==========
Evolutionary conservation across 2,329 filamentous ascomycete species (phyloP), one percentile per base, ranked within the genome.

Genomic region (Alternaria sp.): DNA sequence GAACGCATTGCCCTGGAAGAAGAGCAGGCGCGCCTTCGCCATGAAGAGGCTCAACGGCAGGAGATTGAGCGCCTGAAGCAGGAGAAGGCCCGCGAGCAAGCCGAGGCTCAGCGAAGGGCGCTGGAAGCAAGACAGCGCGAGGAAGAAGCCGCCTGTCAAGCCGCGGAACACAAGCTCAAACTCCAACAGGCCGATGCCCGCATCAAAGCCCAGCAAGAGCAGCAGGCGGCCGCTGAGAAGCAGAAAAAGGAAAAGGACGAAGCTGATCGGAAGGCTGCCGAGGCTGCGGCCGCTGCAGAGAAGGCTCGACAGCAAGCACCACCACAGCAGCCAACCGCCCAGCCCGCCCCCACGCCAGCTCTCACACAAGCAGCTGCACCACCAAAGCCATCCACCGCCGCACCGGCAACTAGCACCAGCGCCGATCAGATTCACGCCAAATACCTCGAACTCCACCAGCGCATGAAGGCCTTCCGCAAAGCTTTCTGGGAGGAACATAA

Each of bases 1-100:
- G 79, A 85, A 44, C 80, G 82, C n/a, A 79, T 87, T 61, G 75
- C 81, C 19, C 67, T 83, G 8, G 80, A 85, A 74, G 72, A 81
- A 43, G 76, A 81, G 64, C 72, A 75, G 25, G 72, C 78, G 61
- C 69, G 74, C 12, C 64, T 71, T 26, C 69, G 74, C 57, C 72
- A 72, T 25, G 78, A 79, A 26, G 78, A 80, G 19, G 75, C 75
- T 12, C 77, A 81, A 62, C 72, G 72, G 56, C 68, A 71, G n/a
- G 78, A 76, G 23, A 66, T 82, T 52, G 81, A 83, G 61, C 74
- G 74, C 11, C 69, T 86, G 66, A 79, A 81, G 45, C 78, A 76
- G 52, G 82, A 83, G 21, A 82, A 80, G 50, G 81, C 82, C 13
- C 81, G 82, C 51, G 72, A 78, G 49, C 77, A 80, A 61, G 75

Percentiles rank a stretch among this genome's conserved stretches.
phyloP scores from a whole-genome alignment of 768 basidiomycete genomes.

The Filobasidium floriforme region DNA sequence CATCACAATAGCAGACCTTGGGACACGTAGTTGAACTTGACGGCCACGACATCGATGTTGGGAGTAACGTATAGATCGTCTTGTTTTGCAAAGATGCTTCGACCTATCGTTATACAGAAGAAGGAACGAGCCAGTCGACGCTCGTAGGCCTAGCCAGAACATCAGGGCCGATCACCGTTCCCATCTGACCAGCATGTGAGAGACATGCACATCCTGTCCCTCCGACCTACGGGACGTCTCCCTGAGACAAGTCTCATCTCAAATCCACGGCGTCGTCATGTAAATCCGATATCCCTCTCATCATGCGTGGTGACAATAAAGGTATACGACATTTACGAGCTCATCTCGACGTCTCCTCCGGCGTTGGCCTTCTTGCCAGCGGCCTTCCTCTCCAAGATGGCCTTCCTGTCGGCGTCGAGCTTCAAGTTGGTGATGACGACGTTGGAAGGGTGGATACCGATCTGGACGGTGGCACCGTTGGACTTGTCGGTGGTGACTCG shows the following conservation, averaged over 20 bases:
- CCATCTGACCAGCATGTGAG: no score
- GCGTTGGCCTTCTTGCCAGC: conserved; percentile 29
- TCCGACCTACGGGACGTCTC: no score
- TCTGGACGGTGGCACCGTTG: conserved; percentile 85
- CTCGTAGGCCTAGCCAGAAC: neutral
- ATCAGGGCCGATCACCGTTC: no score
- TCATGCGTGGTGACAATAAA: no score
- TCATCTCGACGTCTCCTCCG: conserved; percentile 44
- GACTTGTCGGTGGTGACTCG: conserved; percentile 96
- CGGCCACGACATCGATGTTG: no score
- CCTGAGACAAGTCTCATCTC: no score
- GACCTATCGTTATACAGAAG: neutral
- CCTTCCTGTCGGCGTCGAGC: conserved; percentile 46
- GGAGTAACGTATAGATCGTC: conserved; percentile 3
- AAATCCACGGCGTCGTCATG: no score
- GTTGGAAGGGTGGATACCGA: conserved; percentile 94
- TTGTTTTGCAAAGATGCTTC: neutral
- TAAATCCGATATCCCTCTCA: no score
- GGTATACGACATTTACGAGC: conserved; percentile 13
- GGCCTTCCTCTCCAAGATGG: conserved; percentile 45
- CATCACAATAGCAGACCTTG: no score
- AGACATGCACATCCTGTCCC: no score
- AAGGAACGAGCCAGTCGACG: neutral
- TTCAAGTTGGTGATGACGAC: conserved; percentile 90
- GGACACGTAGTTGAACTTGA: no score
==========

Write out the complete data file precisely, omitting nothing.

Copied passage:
Evolutionary conservation across 2,329 filamentous ascomycete species (phyloP), one percentile per base, ranked within the genome.

Genomic region (Alternaria sp.): DNA sequence GAACGCATTGCCCTGGAAGAAGAGCAGGCGCGCCTTCGCCATGAAGAGGCTCAACGGCAGGAGATTGAGCGCCTGAAGCAGGAGAAGGCCCGCGAGCAAGCCGAGGCTCAGCGAAGGGCGCTGGAAGCAAGACAGCGCGAGGAAGAAGCCGCCTGTCAAGCCGCGGAACACAAGCTCAAACTCCAACAGGCCGATGCCCGCATCAAAGCCCAGCAAGAGCAGCAGGCGGCCGCTGAGAAGCAGAAAAAGGAAAAGGACGAAGCTGATCGGAAGGCTGCCGAGGCTGCGGCCGCTGCAGAGAAGGCTCGACAGCAAGCACCACCACAGCAGCCAACCGCCCAGCCCGCCCCCACGCCAGCTCTCACACAAGCAGCTGCACCACCAAAGCCATCCACCGCCGCACCGGCAACTAGCACCAGCGCCGATCAGATTCACGCCAAATACCTCGAACTCCACCAGCGCATGAAGGCCTTCCGCAAAGCTTTCTGGGAGGAACATAA

Each of bases 1-100:
- G 79, A 85, A 44, C 80, G 82, C n/a, A 79, T 87, T 61, G 75
- C 81, C 19, C 67, T 83, G 8, G 80, A 85, A 74, G 72, A 81
- A 43, G 76, A 81, G 64, C 72, A 75, G 25, G 72, C 78, G 61
- C 69, G 74, C 12, C 64, T 71, T 26, C 69, G 74, C 57, C 72
- A 72, T 25, G 78, A 79, A 26, G 78, A 80, G 19, G 75, C 75
- T 12, C 77, A 81, A 62, C 72, G 72, G 56, C 68, A 71, G n/a
- G 78, A 76, G 23, A 66, T 82, T 52, G 81, A 83, G 61, C 74
- G 74, C 11, C 69, T 86, G 66, A 79, A 81, G 45, C 78, A 76
- G 52, G 82, A 83, G 21, A 82, A 80, G 50, G 81, C 82, C 13
- C 81, G 82, C 51, G 72, A 78, G 49, C 77, A 80, A 61, G 75

Percentiles rank a stretch among this genome's conserved stretches.
phyloP scores from a whole-genome alignment of 768 basidiomycete genomes.

The Filobasidium floriforme region DNA sequence CATCACAATAGCAGACCTTGGGACACGTAGTTGAACTTGACGGCCACGACATCGATGTTGGGAGTAACGTATAGATCGTCTTGTTTTGCAAAGATGCTTCGACCTATCGTTATACAGAAGAAGGAACGAGCCAGTCGACGCTCGTAGGCCTAGCCAGAACATCAGGGCCGATCACCGTTCCCATCTGACCAGCATGTGAGAGACATGCACATCCTGTCCCTCCGACCTACGGGACGTCTCCCTGAGACAAGTCTCATCTCAAATCCACGGCGTCGTCATGTAAATCCGATATCCCTCTCATCATGCGTGGTGACAATAAAGGTATACGACATTTACGAGCTCATCTCGACGTCTCCTCCGGCGTTGGCCTTCTTGCCAGCGGCCTTCCTCTCCAAGATGGCCTTCCTGTCGGCGTCGAGCTTCAAGTTGGTGATGACGACGTTGGAAGGGTGGATACCGATCTGGACGGTGGCACCGTTGGACTTGTCGGTGGTGACTCG shows the following conservation, averaged over 20 bases:
- CCATCTGACCAGCATGTGAG: no score
- GCGTTGGCCTTCTTGCCAGC: conserved; percentile 29
- TCCGACCTACGGGACGTCTC: no score
- TCTGGACGGTGGCACCGTTG: conserved; percentile 85
- CTCGTAGGCCTAGCCAGAAC: neutral
- ATCAGGGCCGATCACCGTTC: no score
- TCATGCGTGGTGACAATAAA: no score
- TCATCTCGACGTCTCCTCCG: conserved; percentile 44
- GACTTGTCGGTGGTGACTCG: conserved; percentile 96
- CGGCCACGACATCGATGTTG: no score
- CCTGAGACAAGTCTCATCTC: no score
- GACCTATCGTTATACAGAAG: neutral
- CCTTCCTGTCGGCGTCGAGC: conserved; percentile 46
- GGAGTAACGTATAGATCGTC: conserved; percentile 3
- AAATCCACGGCGTCGTCATG: no score
- GTTGGAAGGGTGGATACCGA: conserved; percentile 94
- TTGTTTTGCAAAGATGCTTC: neutral
- TAAATCCGATATCCCTCTCA: no score
- GGTATACGACATTTACGAGC: conserved; percentile 13
- GGCCTTCCTCTCCAAGATGG: conserved; percentile 45
- CATCACAATAGCAGACCTTG: no score
- AGACATGCACATCCTGTCCC: no score
- AAGGAACGAGCCAGTCGACG: neutral
- TTCAAGTTGGTGATGACGAC: conserved; percentile 90
- GGACACGTAGTTGAACTTGA: no score